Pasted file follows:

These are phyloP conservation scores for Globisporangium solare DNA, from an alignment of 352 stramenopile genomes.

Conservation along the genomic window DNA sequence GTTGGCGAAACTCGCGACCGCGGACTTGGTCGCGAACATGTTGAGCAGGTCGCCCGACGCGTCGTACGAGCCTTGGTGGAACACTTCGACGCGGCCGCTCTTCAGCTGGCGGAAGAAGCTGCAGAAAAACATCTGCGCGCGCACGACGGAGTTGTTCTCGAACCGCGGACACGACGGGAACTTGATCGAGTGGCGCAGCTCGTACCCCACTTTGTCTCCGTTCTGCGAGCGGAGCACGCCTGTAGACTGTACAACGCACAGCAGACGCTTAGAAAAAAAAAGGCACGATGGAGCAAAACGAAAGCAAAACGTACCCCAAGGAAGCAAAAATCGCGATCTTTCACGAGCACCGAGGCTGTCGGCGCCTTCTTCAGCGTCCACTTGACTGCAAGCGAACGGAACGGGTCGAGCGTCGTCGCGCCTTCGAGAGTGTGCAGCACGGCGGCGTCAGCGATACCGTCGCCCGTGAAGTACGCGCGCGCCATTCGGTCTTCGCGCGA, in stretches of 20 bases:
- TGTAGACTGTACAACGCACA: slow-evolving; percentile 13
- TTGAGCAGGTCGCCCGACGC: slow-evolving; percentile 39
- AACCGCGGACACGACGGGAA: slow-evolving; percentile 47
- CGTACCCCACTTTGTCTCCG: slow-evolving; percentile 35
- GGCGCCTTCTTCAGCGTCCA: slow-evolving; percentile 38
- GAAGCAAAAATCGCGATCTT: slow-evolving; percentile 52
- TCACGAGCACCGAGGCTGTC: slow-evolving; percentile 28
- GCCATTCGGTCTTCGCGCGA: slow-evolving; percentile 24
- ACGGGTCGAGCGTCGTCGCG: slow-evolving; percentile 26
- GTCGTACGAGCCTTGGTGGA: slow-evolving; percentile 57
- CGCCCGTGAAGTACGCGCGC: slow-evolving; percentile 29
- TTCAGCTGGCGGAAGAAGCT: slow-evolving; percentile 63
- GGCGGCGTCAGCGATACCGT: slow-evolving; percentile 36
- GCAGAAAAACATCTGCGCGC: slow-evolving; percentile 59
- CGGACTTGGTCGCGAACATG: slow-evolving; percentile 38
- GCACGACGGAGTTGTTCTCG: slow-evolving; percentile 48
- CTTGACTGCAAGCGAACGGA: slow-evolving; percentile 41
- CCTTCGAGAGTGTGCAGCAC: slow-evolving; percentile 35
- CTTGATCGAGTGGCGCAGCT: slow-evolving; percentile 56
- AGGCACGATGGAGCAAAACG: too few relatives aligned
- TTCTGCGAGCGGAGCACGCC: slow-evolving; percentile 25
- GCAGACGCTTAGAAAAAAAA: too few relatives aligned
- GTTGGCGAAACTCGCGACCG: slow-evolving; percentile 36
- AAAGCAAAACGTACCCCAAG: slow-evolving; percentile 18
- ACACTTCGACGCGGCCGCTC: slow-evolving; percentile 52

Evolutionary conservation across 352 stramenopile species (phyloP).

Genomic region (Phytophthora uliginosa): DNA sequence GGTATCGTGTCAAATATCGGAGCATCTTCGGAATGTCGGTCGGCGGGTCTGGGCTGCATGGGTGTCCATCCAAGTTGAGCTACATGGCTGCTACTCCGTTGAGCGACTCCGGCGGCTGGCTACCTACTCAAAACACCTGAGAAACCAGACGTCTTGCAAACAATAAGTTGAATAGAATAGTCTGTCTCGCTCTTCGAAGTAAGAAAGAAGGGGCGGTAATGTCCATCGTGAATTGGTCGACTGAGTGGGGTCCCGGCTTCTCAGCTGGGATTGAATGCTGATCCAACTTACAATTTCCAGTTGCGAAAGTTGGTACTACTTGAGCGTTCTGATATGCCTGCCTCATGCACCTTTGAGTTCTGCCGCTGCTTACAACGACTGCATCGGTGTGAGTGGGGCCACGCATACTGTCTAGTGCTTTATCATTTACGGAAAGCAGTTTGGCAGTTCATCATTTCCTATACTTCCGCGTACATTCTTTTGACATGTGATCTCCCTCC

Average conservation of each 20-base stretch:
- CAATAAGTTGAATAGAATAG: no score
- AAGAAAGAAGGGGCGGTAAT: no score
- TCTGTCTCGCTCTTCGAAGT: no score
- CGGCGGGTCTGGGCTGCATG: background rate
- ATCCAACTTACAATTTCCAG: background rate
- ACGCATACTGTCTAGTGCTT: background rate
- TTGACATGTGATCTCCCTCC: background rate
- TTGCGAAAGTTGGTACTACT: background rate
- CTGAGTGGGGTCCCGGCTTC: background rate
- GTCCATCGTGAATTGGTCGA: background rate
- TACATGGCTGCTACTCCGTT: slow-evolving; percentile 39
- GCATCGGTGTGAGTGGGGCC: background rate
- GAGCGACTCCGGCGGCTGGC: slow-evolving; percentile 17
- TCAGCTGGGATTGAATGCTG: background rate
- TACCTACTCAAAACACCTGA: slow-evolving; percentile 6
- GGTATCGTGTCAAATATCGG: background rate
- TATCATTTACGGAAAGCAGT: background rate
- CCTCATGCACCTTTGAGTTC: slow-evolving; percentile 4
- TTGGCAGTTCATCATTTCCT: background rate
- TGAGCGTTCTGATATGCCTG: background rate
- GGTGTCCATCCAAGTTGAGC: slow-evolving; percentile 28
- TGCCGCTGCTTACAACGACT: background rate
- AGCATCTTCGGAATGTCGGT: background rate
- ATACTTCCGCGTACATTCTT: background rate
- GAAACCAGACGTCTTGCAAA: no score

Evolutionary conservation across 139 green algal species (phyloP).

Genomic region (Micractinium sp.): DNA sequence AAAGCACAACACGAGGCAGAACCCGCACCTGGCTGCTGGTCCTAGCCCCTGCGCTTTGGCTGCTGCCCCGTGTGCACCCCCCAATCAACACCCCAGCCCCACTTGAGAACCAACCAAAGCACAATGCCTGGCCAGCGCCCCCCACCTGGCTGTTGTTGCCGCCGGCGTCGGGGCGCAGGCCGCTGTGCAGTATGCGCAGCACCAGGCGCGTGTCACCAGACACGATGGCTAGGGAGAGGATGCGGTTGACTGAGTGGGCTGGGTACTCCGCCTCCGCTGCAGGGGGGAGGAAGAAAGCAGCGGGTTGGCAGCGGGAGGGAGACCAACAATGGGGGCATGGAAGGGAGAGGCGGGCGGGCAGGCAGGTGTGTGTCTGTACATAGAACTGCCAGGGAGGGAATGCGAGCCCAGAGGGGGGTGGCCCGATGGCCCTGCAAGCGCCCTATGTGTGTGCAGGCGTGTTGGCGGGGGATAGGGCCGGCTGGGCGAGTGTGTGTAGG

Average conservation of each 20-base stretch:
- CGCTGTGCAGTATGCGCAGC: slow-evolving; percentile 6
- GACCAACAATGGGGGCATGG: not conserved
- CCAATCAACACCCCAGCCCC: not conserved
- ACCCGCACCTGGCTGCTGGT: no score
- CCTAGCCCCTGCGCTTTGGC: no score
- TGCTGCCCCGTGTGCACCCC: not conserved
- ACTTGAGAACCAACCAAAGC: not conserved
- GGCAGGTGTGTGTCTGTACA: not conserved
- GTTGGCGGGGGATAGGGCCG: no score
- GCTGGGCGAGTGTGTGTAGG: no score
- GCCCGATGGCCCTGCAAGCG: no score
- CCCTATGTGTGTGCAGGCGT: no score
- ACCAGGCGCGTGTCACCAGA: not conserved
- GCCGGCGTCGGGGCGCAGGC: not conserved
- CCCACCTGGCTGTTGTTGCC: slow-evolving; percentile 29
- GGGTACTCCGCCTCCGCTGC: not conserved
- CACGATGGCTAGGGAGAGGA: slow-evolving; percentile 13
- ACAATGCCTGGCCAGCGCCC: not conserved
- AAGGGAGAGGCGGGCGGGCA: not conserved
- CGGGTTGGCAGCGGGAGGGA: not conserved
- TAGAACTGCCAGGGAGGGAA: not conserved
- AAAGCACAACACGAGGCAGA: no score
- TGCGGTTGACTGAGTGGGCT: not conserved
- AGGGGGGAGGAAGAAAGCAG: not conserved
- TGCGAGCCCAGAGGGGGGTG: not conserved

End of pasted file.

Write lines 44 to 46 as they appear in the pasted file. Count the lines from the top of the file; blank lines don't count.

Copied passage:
- TCAGCTGGGATTGAATGCTG: background rate
- TACCTACTCAAAACACCTGA: slow-evolving; percentile 6
- GGTATCGTGTCAAATATCGG: background rate